The loneliest moment in your life is not when you lose friends, family, or things. You are loneliest when you are away from, unaware of, or missing part of yourself… your own soul.
You are most lonely and depressed when you have forgotten who you are. Because of this – I call it “spiritual amnesia” – we have become transient souls, all-but-spiritual vagabonds seeking our own Self, our forgotten Self, the one we somehow and somewhere mislaid or misplaced and in some cases, replaced with the impostor. Eckhart Tolle says in his book, A New Earth: “In the seeing of who you are not, the recognition of who you are emerges.”
Most of our values, evaluations, responses, actions, and reactions are based primarily on what we believe about ourselves. Unfortunately, what we believe about ourselves is based on somebody else’s opinion that’s been handed down to us. We spend most of our time impersonating who we think people think, want, or expect us to be and in the process we either forget or never encounter who we really are. And when we don’t know who we are, everyone else becomes a stranger – a frightening, intimidating and threatening stranger – even those we love and who we believe love us.
You are lonely and/or lonesome because you somehow lost or perhaps forsook the real You and indeed the Only You, for the impostor, the mutant, the impersonator. You forsook the truth (accurate reality) for the lie (the imprecise, the inaccurate, the non-exact) and now you are feeling vexed and vulnerable to and by the absurdity and inauthenticity of the obnoxious illusion you have become both to yourself and to others. It is a false sense of isolation, alienation, lack, and self doubt.
How do I know this? Because I’ve been there.
You May Remember
It was 1996. Rwandan refugees – weak, starving, and homeless – were returning to their homeland two years after the country’s massive genocide. Watching them on the television screen from the comfort of my easy chair, I was moved to despair. As a Pentecostal minister, I pledged to save as many souls for Christ as I possibly could in my lifetime. But this staggering challenge to reach hundreds of thousands of Rwandan souls certainly seemed insurmountable. I went to the only place I knew I could find an answer.
“God,” I prayed, “how can you call yourself loving and allow these people to suffer so desperately and then just suck them into hell?” I trusted I would hear the voice of God; it had never failed me before. And, of course, I did.
“Is that what you think I’m doing?”
“They need to be saved,” I entreated, assuming they weren’t Christians.
“Go save them.”
“I can’t save all of them!”
“Precisely,” I heard God say. “You can’t. That’s what we did. We’re not sucking them into hell, can’t you see they’re already there? In your religious presuppositions, you keep creating hell for yourselves and others. I’m taking them into My presence.”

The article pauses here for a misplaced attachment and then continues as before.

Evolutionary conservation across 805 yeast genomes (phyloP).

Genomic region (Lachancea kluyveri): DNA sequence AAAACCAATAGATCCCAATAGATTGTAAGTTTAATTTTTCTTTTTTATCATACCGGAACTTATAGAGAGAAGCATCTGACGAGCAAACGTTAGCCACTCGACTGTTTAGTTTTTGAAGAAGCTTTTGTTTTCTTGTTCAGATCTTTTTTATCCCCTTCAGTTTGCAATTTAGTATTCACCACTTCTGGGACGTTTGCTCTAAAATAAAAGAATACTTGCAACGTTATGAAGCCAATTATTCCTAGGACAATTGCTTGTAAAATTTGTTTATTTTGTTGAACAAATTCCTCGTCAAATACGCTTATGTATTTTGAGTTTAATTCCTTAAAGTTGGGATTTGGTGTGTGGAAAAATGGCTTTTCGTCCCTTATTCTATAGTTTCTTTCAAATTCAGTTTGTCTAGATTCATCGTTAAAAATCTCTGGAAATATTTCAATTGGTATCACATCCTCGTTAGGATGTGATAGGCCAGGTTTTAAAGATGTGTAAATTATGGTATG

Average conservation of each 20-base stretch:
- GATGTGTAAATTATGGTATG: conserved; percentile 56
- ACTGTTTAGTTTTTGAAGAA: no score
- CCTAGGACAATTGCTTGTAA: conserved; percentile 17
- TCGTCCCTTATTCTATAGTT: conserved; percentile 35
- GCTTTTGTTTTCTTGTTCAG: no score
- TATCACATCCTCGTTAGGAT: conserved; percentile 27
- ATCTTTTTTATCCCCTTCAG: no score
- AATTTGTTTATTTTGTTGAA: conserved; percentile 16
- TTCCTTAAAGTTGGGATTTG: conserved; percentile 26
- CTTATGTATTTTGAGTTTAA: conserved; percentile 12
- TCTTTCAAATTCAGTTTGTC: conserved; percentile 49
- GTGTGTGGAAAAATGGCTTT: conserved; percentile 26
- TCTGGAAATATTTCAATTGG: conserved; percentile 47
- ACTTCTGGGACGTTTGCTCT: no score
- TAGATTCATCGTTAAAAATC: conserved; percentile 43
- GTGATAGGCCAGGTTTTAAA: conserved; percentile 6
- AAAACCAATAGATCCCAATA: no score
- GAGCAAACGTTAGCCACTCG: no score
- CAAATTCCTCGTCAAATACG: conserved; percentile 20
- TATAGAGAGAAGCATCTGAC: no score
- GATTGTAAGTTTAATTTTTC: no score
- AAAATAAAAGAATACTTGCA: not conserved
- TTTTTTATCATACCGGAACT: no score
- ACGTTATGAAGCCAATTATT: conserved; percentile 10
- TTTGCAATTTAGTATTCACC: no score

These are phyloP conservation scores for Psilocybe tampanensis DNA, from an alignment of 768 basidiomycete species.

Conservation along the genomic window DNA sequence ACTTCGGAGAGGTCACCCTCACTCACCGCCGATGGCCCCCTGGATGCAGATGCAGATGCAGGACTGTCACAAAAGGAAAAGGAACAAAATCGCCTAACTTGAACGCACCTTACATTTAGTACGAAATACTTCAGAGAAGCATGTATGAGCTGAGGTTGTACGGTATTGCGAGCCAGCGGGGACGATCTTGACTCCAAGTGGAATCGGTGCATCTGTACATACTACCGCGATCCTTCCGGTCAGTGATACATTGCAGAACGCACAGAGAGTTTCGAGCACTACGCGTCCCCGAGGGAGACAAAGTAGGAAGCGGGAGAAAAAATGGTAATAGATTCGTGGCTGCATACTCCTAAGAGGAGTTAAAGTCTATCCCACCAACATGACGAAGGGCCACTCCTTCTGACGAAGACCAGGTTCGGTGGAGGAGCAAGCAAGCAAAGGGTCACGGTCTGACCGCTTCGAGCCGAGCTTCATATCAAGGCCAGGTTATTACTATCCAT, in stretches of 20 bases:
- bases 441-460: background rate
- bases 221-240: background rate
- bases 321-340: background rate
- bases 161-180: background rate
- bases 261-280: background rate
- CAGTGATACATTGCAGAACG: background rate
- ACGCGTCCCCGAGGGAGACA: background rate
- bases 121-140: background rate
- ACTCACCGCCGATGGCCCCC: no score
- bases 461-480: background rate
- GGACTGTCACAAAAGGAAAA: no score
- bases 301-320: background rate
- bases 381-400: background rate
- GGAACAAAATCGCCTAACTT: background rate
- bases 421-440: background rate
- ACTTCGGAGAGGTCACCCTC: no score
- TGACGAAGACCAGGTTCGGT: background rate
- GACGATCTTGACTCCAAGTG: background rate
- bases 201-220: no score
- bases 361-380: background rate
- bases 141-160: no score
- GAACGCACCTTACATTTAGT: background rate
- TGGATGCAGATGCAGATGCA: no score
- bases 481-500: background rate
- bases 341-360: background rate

That’s when I got it. God did not create hell. Hell is man’s invention, not God’s intention.
We create hell for ourselves and each other on this planet, I came to realize on that fateful evening. So the God I had been preaching about had to be a monster to take people forever into the customized torture chamber we call hell.
Then came the kicker: I realized that everyone is already saved. Jesus died for everyone. Everyone. Even you. Especially you! Believe it or not.
I knew my ministry was about to undergo a radical change.
I Once Was Lost...
But it hasn’t been easy. As I turned 50, I found myself in the midst of a dark night of the soul. Unable to accept the new Good News I began to preach, my congregation of more than 6,000 dwindled to a handful. I lost my staff. I went deeply in debt to a building and to church commitments that I could not fulfill. My wife, Gina, and I had two children to support.
Most painfully, I was cast out of my beloved evangelical community, who accused me of blasphemy. The largest publication in Charismatic media ran negative articles about me every month for an entire year. I was formally labeled a heretic.
Enmeshed in personal and professional devastation, I turned, as I always did, to the example of my Master Teacher, Jesus Christ.
Most people know you from your past. Jesus asked his disciples, “Who do you say that I am? What’s the word on the street?” Even those he loved could only see his past – they had no forward perception, they didn’t see his Christology.”
I made the decision to step out of my past and begin a ministry of love and inclusion, starting with myself. If I can love me even though it looks like my world loathes me, I can love those who loathe me, and others who feel loathed.
And Now I Am Found
Now I am preaching the God I know: a God who would never condemn anyone to burn in mythical fires of hell. I am preaching that when we stop believing in hell, we will stop creating it in our own lives. I am preaching about an Infinite, Massive, Ultimate Power, a God I cannot define, because I, as finite, cannot define infinity. I am preaching to you: the prodigal son or daughter who is longed for and welcomed home and wrapped in the open arms of Love.
We are recreating our ministry in downtown Tulsa. New Dimensions Worship Center is reaching hundreds who come to worship on a Sunday afternoon in our borrowed space in Trinity Episcopal Church. We reach countless more through our streaming online services. We’ve attracted national attention as media has picked up the story of my revelation.
I want you to know that we are all saved by the sacrifice of Christ - gays, Muslims, Jews, atheists, everyone. I have written a book to share my vision of inclusive faith in action. The Gospel of Inclusion proclaims that God is not a Christian, but belongs to all humankind. I have diligently researched the answers to my questions and rest my case for this new evolution of consciousness. Read the book and decide for yourself. You can order your copy now from Amazon.com.
Love in Christ,Carlton